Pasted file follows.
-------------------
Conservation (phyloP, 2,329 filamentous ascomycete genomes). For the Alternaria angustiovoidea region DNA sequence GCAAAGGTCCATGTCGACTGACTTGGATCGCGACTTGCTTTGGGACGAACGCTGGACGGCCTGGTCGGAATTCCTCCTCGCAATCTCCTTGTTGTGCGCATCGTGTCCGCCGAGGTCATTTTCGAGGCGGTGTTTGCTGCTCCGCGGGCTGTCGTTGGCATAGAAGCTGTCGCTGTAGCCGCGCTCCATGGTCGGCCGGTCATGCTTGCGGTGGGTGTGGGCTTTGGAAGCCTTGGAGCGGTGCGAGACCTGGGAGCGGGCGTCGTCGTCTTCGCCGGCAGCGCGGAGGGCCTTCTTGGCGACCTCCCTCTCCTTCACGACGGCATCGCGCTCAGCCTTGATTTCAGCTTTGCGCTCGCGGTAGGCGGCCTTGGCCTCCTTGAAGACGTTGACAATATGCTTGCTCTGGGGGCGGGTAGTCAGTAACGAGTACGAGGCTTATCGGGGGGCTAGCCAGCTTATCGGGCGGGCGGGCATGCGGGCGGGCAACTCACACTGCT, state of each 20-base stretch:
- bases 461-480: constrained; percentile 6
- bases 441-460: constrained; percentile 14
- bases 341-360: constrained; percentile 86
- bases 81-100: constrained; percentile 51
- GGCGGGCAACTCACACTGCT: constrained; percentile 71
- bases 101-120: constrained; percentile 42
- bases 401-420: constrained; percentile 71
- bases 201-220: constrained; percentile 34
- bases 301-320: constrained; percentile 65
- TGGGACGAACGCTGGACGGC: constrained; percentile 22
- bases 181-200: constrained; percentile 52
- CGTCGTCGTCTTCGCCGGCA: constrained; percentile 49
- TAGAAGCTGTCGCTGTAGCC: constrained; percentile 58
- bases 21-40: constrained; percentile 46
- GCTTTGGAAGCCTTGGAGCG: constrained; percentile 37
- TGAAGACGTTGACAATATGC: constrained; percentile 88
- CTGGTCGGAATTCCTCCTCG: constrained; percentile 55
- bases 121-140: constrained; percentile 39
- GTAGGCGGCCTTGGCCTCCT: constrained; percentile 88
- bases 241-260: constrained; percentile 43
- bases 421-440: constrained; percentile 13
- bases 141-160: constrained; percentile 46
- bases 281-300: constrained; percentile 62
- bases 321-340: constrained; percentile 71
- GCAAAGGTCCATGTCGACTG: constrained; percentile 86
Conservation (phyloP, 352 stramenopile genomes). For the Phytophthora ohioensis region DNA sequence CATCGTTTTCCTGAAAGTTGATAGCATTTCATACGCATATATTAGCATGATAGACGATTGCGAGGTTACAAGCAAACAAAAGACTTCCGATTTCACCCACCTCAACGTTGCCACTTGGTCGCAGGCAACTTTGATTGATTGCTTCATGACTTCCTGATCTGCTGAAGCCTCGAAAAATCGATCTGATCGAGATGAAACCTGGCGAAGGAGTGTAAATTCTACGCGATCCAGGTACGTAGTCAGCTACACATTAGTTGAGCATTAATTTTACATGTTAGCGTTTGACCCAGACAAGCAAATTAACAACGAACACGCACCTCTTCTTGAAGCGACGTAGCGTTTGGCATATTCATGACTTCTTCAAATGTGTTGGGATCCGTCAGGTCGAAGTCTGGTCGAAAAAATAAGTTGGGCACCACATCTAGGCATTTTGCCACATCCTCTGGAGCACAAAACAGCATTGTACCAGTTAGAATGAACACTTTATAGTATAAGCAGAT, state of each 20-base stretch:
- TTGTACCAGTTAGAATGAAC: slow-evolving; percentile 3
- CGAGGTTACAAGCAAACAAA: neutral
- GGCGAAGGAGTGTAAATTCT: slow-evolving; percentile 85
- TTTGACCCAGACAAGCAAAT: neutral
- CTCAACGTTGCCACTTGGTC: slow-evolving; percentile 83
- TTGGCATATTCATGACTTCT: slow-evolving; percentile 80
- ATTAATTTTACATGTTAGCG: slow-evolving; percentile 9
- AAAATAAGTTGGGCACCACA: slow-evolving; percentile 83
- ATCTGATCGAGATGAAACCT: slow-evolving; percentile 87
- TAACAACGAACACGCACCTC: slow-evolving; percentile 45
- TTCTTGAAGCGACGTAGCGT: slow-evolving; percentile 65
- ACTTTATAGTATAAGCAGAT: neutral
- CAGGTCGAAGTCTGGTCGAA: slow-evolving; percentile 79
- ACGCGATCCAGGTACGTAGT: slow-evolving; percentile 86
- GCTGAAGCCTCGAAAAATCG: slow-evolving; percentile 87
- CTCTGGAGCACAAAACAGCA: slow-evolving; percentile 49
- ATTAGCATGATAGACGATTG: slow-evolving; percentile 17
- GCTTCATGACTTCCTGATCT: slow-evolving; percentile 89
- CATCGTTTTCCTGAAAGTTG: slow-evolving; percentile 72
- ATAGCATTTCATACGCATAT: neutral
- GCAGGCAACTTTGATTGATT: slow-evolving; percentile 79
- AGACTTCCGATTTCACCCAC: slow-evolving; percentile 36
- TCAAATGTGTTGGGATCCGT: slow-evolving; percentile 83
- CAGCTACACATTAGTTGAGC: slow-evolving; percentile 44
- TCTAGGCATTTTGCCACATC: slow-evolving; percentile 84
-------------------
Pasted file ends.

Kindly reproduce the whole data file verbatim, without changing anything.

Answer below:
Conservation (phyloP, 2,329 filamentous ascomycete genomes). For the Alternaria angustiovoidea region DNA sequence GCAAAGGTCCATGTCGACTGACTTGGATCGCGACTTGCTTTGGGACGAACGCTGGACGGCCTGGTCGGAATTCCTCCTCGCAATCTCCTTGTTGTGCGCATCGTGTCCGCCGAGGTCATTTTCGAGGCGGTGTTTGCTGCTCCGCGGGCTGTCGTTGGCATAGAAGCTGTCGCTGTAGCCGCGCTCCATGGTCGGCCGGTCATGCTTGCGGTGGGTGTGGGCTTTGGAAGCCTTGGAGCGGTGCGAGACCTGGGAGCGGGCGTCGTCGTCTTCGCCGGCAGCGCGGAGGGCCTTCTTGGCGACCTCCCTCTCCTTCACGACGGCATCGCGCTCAGCCTTGATTTCAGCTTTGCGCTCGCGGTAGGCGGCCTTGGCCTCCTTGAAGACGTTGACAATATGCTTGCTCTGGGGGCGGGTAGTCAGTAACGAGTACGAGGCTTATCGGGGGGCTAGCCAGCTTATCGGGCGGGCGGGCATGCGGGCGGGCAACTCACACTGCT, state of each 20-base stretch:
- bases 461-480: constrained; percentile 6
- bases 441-460: constrained; percentile 14
- bases 341-360: constrained; percentile 86
- bases 81-100: constrained; percentile 51
- GGCGGGCAACTCACACTGCT: constrained; percentile 71
- bases 101-120: constrained; percentile 42
- bases 401-420: constrained; percentile 71
- bases 201-220: constrained; percentile 34
- bases 301-320: constrained; percentile 65
- TGGGACGAACGCTGGACGGC: constrained; percentile 22
- bases 181-200: constrained; percentile 52
- CGTCGTCGTCTTCGCCGGCA: constrained; percentile 49
- TAGAAGCTGTCGCTGTAGCC: constrained; percentile 58
- bases 21-40: constrained; percentile 46
- GCTTTGGAAGCCTTGGAGCG: constrained; percentile 37
- TGAAGACGTTGACAATATGC: constrained; percentile 88
- CTGGTCGGAATTCCTCCTCG: constrained; percentile 55
- bases 121-140: constrained; percentile 39
- GTAGGCGGCCTTGGCCTCCT: constrained; percentile 88
- bases 241-260: constrained; percentile 43
- bases 421-440: constrained; percentile 13
- bases 141-160: constrained; percentile 46
- bases 281-300: constrained; percentile 62
- bases 321-340: constrained; percentile 71
- GCAAAGGTCCATGTCGACTG: constrained; percentile 86
Conservation (phyloP, 352 stramenopile genomes). For the Phytophthora ohioensis region DNA sequence CATCGTTTTCCTGAAAGTTGATAGCATTTCATACGCATATATTAGCATGATAGACGATTGCGAGGTTACAAGCAAACAAAAGACTTCCGATTTCACCCACCTCAACGTTGCCACTTGGTCGCAGGCAACTTTGATTGATTGCTTCATGACTTCCTGATCTGCTGAAGCCTCGAAAAATCGATCTGATCGAGATGAAACCTGGCGAAGGAGTGTAAATTCTACGCGATCCAGGTACGTAGTCAGCTACACATTAGTTGAGCATTAATTTTACATGTTAGCGTTTGACCCAGACAAGCAAATTAACAACGAACACGCACCTCTTCTTGAAGCGACGTAGCGTTTGGCATATTCATGACTTCTTCAAATGTGTTGGGATCCGTCAGGTCGAAGTCTGGTCGAAAAAATAAGTTGGGCACCACATCTAGGCATTTTGCCACATCCTCTGGAGCACAAAACAGCATTGTACCAGTTAGAATGAACACTTTATAGTATAAGCAGAT, state of each 20-base stretch:
- TTGTACCAGTTAGAATGAAC: slow-evolving; percentile 3
- CGAGGTTACAAGCAAACAAA: neutral
- GGCGAAGGAGTGTAAATTCT: slow-evolving; percentile 85
- TTTGACCCAGACAAGCAAAT: neutral
- CTCAACGTTGCCACTTGGTC: slow-evolving; percentile 83
- TTGGCATATTCATGACTTCT: slow-evolving; percentile 80
- ATTAATTTTACATGTTAGCG: slow-evolving; percentile 9
- AAAATAAGTTGGGCACCACA: slow-evolving; percentile 83
- ATCTGATCGAGATGAAACCT: slow-evolving; percentile 87
- TAACAACGAACACGCACCTC: slow-evolving; percentile 45
- TTCTTGAAGCGACGTAGCGT: slow-evolving; percentile 65
- ACTTTATAGTATAAGCAGAT: neutral
- CAGGTCGAAGTCTGGTCGAA: slow-evolving; percentile 79
- ACGCGATCCAGGTACGTAGT: slow-evolving; percentile 86
- GCTGAAGCCTCGAAAAATCG: slow-evolving; percentile 87
- CTCTGGAGCACAAAACAGCA: slow-evolving; percentile 49
- ATTAGCATGATAGACGATTG: slow-evolving; percentile 17
- GCTTCATGACTTCCTGATCT: slow-evolving; percentile 89
- CATCGTTTTCCTGAAAGTTG: slow-evolving; percentile 72
- ATAGCATTTCATACGCATAT: neutral
- GCAGGCAACTTTGATTGATT: slow-evolving; percentile 79
- AGACTTCCGATTTCACCCAC: slow-evolving; percentile 36
- TCAAATGTGTTGGGATCCGT: slow-evolving; percentile 83
- CAGCTACACATTAGTTGAGC: slow-evolving; percentile 44
- TCTAGGCATTTTGCCACATC: slow-evolving; percentile 84